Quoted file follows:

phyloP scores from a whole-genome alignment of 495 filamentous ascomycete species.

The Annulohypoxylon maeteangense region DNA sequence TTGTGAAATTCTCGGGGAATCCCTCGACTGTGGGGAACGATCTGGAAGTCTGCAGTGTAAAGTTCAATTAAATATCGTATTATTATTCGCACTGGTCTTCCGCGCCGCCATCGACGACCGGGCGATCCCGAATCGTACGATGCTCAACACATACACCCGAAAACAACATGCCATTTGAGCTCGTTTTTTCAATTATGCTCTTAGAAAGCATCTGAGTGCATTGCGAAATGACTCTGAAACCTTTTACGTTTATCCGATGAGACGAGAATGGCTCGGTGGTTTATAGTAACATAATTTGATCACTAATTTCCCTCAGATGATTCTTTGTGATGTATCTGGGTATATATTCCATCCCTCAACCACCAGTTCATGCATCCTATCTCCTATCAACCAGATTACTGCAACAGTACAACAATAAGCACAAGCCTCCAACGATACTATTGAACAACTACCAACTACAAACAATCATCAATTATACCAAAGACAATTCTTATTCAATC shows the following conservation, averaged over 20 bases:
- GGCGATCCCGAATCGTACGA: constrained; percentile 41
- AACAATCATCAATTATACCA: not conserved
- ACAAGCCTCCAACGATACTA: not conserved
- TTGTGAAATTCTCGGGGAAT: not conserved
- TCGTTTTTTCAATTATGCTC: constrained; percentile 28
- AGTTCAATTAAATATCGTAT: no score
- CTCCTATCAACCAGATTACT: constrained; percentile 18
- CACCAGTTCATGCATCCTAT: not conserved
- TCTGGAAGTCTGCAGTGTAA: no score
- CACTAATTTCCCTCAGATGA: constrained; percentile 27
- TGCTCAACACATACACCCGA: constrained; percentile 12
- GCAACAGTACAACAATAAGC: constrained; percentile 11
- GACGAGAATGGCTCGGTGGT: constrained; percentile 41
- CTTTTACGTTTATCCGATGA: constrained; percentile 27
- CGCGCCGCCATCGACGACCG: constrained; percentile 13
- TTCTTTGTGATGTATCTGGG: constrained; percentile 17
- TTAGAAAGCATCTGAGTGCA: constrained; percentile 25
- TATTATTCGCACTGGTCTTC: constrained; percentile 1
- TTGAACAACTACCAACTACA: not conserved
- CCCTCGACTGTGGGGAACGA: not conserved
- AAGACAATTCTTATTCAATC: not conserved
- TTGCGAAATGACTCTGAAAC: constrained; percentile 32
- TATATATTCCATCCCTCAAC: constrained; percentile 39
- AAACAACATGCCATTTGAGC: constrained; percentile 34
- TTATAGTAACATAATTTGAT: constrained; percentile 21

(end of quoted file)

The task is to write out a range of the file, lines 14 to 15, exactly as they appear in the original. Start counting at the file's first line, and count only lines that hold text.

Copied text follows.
- GCAACAGTACAACAATAAGC: constrained; percentile 11
- GACGAGAATGGCTCGGTGGT: constrained; percentile 41